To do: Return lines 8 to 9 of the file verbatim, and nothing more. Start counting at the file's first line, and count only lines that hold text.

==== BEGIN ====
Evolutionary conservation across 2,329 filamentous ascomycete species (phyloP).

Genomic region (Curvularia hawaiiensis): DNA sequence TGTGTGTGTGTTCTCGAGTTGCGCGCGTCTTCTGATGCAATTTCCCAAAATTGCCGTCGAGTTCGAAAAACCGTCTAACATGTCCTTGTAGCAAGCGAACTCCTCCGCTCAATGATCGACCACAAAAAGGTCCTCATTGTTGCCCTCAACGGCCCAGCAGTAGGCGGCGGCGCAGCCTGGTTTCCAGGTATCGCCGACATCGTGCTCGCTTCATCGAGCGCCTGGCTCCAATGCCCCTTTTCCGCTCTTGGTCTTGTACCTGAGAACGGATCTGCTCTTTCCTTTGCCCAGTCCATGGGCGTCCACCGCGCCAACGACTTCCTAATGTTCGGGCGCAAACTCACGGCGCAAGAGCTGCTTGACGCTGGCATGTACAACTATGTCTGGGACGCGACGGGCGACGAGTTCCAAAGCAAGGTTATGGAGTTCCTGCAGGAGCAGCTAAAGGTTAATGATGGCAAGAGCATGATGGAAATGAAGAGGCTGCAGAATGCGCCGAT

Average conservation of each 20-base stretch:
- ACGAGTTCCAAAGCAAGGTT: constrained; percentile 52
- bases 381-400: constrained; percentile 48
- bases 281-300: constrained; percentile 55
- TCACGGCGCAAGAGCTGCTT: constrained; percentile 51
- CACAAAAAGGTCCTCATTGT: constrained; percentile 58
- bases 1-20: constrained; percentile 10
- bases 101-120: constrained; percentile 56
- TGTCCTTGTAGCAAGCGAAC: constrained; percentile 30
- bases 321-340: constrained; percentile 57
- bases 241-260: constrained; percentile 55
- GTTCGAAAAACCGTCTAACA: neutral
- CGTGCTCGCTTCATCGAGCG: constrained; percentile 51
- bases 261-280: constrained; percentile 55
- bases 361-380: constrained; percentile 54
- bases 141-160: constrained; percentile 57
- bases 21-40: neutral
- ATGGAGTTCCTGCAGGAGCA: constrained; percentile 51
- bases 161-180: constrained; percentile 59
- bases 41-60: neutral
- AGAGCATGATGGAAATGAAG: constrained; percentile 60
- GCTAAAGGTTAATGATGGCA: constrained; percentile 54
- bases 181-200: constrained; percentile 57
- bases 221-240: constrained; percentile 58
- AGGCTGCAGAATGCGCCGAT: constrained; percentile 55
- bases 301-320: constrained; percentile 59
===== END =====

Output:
- CACAAAAAGGTCCTCATTGT: constrained; percentile 58
- bases 1-20: constrained; percentile 10